Let’s say I select some text from a webpage, right click, go to Services, and select one of the Scrivener options. I’m wondering just where these services are stored. While they are useful, they don’t bring in the URL (website address), which makes these services a lot less useful because I have no idea where I got this imported text from.
I’m looking for these services because I would like to adapt them so that they import the URL when I invoke the service, instead of having to remember to go back to the webpage, copy the URL, and return to Scrivener to paste the URL.
Services are a part of the software itself (when distributed as a part of software that is, rather than as stand-alone utilities). Even if you could find them inside of the application bundle, they would be compiled code. That aside, We have looked into this before, I know some programs managed to scour the originating URL from compliant web browsers (to be clear, not all work), but it wasn’t obvious how this is being done, in Apple’s documentation for how to code these things.
OK, well that’s a bit of a surprise. I used a combination of Automator and Applescript to do exactly this when working with another program. It would not work in Opera, but considering that most Mac users use either Safari or a Chrome based browser, that was a compromise I was comfortable with.
So the next question would be. Is Scrivener scriptable? If so, I could probably cobble together my own Automator workflow to accomplish this on my own.
AppleScript (which Automator is a subset of with a GUI) may have techniques not available to Cocoa for whatever reason. I think it is silly that this isn’t easy to do with Cocoa, as well. Regarding scripting, unfortunately Scrivener doesn’t have an AppleScript dictionary (one of those things we’ve always wanted to do, but other stuff ends up with higher priorities). You can still automate software to a degree, mostly by triggering menu commands. For example you could create a new text file in the active project binder, trigger Ctrl-Tab paste the clipping in (perhaps inject the URL into the text below it), then use the Move To menu architecture to drop the file into a standard location of your choosing. “Research” would be safest, but if you create a “Clippings” or “Inbox” folder in your binder, you could just as well trigger that as the target.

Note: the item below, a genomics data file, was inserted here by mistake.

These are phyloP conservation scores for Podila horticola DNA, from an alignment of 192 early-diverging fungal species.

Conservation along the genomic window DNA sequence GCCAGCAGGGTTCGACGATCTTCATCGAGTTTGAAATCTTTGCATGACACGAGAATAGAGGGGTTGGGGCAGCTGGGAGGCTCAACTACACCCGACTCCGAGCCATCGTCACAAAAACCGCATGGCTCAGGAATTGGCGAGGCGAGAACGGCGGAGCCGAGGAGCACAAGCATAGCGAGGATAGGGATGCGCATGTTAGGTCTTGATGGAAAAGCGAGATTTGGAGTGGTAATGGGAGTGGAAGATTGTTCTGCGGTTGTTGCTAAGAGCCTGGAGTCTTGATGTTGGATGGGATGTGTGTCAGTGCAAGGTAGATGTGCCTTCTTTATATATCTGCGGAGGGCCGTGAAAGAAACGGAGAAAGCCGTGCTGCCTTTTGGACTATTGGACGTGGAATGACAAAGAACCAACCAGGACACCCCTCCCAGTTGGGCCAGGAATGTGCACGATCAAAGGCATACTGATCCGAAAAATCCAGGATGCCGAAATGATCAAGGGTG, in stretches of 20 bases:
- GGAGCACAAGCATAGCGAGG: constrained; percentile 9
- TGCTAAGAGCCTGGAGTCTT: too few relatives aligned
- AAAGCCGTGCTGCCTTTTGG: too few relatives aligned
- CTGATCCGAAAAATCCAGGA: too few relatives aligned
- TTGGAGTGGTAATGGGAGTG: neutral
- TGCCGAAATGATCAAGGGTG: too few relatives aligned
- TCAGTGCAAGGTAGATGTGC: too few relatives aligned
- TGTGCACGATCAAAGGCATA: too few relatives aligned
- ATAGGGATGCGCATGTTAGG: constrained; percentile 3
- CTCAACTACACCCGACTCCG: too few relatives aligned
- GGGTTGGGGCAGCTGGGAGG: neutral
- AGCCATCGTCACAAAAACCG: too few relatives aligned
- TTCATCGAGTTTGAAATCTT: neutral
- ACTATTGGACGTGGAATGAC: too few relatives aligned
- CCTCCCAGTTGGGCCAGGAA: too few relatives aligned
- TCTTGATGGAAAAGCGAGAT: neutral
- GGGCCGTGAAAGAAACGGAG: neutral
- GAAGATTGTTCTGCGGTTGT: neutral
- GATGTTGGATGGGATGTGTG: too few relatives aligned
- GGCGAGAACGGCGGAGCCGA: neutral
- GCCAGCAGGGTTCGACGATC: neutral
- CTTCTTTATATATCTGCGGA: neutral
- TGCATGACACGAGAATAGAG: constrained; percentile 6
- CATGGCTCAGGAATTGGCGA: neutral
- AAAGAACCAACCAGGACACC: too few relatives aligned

References would be a better place to stash the originating URL, but I’m not sure if there is a way to even access that level of the UI with AppleScript. There is keyboard or menu access for creating a new external link.
Do you even need Scrivener to be scriptable to accomplish what you want though?
If you have an Applescript (definitely doable) that grabbed your text plus URL and put it on the clipboard, that would pretty much do it, right? If you have your Scriv scratch pad open, for example, you are then ready to paste.
I’m trying to setup Scrivener to be used by lawyers for repetitive client document creation (and filling in names and addresses, etc). Not the most elegant use, but it’s doing many of the things we would like it to do. But having to teach the lawyer how to setup and navigate the initial document each time is beginning to cause problems. If Scrivener were scriptable, a lot of these new-document setup problems could be avoided because I could choose the initial template and setup the different views automatically via a script and just let them worry about the law-stuff and not the computer stuff. (It is what they hired me for…) Any thoughts? Is it on the roadmap at all at this point?